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Dog Emergency Care


This collection of Dog Emergency Care articles has been curated for you by All Pets Animal Hospital & 24 Hour Emergency Care. If you would like to talk to a veterinarian, please give us a call at (281) 392-7387.

Netflix and Snack: What Foods are Safe to Share with your Dog

We all love sitting on the couch with something to snack on after a long day, but how many of us are guilty of sharing with our furry friends? Of course it's too easy to want to slip something over to your doe-eyed dog, but how can we be sure that what we’re sharing is safe? This is a list of foods that are not only safe for you and your dog to share, but they can also be good for your pup!


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Bringing Fido? Safety First!

Summer is a great time to get outdoors with your dog, but you should never leave unprepared. Keep your pup safe at fairs, concerts, BBQs, and other warm weather events with these tips.

  • Avoid leaving your pet in a parked car during the warmer months, even on mildly hot days. Remember, it only takes a few minutes to cause serious injury—even with the windows cracked.


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How to Pet Proof Your Home

Preparing your home for your new furry arrival is an exciting time. Whether you’re a first-time pet parent or an old hand, it’s always a mix of emotions. Will everything go smoothly? Will they be safe and happy? One way you can protect your new charge is by pet-proofing your home.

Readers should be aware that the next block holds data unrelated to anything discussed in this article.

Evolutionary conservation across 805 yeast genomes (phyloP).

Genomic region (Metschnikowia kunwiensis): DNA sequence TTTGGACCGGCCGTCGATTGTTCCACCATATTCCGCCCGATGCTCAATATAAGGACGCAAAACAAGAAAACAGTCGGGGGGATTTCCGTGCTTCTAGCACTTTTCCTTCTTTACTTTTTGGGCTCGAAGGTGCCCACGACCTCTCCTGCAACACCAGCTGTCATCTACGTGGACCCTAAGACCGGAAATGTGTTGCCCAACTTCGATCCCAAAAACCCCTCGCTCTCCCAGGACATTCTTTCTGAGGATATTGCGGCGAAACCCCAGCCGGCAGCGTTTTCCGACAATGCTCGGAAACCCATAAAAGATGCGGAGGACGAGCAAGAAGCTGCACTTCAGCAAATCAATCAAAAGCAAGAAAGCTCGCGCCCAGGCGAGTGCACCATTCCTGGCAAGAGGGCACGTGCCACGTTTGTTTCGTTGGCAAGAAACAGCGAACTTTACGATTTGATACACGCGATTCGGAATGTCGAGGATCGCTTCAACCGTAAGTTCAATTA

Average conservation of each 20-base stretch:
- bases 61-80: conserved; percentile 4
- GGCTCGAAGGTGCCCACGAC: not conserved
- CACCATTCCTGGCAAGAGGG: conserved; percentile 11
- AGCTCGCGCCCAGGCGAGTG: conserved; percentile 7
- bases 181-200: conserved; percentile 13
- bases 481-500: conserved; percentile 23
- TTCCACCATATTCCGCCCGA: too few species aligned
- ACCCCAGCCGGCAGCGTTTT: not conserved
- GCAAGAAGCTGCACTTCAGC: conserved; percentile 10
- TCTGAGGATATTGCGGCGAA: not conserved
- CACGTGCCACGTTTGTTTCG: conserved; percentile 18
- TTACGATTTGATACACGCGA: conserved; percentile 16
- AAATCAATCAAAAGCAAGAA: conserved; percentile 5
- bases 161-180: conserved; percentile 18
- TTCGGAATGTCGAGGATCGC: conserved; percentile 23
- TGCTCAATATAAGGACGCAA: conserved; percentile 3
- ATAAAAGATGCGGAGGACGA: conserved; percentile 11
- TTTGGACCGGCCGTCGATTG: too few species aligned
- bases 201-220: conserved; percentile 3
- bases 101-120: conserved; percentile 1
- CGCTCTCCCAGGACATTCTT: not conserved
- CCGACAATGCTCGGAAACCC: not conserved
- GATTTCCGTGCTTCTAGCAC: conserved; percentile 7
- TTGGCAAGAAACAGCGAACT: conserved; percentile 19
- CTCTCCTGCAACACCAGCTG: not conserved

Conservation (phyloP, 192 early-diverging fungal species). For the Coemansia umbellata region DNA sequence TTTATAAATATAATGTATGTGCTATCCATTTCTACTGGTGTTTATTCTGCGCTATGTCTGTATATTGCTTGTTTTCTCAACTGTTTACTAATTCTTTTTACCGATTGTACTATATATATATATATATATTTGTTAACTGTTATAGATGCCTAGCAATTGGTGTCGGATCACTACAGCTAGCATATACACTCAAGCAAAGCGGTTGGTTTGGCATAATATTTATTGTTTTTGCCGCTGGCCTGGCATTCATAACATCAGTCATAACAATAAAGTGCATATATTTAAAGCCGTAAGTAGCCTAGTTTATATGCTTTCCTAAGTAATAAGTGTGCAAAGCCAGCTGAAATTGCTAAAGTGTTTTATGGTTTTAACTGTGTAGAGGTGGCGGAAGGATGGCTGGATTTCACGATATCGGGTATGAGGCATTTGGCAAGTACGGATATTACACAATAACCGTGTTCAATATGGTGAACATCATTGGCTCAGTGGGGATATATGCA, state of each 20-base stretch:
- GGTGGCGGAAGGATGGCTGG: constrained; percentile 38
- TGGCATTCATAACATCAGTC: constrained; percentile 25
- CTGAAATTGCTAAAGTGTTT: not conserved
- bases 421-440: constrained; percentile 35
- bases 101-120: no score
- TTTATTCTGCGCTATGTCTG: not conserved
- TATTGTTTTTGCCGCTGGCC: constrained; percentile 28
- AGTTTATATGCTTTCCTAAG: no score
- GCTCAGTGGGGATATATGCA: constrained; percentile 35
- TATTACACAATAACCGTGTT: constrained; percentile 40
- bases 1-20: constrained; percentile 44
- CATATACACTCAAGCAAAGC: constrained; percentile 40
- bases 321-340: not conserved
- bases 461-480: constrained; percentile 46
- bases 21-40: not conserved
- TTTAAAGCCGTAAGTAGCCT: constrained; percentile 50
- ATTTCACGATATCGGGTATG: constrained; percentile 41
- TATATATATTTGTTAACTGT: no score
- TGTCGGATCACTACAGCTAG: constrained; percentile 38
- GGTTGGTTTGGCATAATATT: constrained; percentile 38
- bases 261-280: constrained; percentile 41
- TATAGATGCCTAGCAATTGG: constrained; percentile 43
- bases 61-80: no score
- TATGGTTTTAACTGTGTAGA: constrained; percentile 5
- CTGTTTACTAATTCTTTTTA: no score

Frankly, there are so many potential hazards, ranging from sugar-free gum to antifreeze, that it’s worth reviewing your home periodically, even if you’re used to living with pets.


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What Goes in Your Pet First Aid Kit?

You don’t have to be a Scout to know that being prepared for an emergency is a smart idea. After all, you probably have bandages, topical ointments, and other items for human first aid needs. Why not prepare something similar for your pets?


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"Bee" Careful: Stings Can Be Serious!

April showers bring May flowers…and with them, bees.

Just like humans, pets can have severe or even life-threatening reactions to bee stings. Unfortunately, our furry friends are also at greater risk for stings due to their curious and playful nature.

Because pets often like to chase, swat, or bite at bees and other flying insects, they are most likely to be stung in the mouth or on the muzzle, nose, face, or paws. It is also common for dogs to accidentally step on a bee while out on a walk.


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